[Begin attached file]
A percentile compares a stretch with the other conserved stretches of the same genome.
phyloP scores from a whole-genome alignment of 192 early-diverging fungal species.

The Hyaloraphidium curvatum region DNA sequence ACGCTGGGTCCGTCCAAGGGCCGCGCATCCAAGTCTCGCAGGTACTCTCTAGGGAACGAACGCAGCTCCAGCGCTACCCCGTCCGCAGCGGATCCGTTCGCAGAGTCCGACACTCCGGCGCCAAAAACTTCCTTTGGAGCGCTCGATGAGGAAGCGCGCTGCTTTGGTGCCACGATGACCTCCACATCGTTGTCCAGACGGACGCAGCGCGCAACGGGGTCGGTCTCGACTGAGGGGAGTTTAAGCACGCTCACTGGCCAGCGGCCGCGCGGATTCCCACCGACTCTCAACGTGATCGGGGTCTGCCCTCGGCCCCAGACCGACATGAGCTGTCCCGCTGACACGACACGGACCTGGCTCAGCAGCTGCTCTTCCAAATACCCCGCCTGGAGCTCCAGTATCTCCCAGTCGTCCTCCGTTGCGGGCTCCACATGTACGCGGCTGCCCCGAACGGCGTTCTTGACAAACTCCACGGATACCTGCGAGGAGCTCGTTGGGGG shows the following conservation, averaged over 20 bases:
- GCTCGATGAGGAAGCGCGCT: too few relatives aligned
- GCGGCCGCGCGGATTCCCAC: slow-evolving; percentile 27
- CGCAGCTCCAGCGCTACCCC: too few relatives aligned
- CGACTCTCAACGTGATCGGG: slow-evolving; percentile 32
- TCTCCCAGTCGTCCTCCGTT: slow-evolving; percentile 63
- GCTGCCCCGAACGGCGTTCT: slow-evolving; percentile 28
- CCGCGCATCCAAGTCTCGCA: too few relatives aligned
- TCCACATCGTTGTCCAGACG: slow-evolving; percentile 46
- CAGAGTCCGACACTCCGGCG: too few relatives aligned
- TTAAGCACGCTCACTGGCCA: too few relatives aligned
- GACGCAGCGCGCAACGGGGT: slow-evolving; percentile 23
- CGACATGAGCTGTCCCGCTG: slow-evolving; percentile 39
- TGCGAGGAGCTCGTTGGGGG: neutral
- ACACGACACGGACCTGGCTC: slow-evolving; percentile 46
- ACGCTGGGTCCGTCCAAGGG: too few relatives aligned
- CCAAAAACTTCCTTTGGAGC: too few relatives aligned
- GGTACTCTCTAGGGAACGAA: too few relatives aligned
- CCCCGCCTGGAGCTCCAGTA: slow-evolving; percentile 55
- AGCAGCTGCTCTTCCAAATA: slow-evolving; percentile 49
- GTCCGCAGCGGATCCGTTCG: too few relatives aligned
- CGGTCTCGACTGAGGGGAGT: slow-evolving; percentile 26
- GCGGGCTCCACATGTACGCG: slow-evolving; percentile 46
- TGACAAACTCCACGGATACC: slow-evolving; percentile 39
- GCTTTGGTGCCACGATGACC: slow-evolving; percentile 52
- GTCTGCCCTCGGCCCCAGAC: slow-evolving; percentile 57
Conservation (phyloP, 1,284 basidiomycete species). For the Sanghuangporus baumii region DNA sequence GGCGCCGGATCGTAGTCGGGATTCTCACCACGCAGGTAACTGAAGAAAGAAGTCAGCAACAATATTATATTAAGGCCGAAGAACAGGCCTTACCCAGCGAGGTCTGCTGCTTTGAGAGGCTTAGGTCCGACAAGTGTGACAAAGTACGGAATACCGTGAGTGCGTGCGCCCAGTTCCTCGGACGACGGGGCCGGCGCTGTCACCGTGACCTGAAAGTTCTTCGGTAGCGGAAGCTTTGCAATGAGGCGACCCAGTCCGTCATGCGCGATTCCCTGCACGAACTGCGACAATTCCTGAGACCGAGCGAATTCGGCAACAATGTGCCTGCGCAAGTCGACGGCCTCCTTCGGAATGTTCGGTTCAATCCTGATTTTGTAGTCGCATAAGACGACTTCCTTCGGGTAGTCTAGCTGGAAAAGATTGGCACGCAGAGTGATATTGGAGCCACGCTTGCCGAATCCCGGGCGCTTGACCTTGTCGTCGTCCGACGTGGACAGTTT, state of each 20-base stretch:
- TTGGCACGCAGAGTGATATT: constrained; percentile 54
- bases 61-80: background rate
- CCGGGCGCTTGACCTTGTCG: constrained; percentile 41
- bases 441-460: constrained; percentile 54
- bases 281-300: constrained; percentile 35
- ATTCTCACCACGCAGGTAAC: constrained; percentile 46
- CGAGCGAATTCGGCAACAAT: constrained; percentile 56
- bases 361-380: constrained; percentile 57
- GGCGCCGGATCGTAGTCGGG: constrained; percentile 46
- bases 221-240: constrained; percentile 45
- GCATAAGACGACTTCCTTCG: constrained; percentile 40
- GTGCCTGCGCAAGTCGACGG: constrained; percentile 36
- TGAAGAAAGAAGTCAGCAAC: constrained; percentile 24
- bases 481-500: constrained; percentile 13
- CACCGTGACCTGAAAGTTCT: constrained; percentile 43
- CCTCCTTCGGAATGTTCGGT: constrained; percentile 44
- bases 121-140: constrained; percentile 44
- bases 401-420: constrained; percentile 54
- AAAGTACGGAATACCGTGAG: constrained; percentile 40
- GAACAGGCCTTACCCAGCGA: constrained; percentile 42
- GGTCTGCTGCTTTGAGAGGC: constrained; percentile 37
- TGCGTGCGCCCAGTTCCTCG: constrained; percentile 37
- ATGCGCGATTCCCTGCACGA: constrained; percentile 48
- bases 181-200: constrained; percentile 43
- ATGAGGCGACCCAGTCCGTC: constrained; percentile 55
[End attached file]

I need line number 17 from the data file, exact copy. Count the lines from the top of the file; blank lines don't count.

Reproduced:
- ACACGACACGGACCTGGCTC: slow-evolving; percentile 46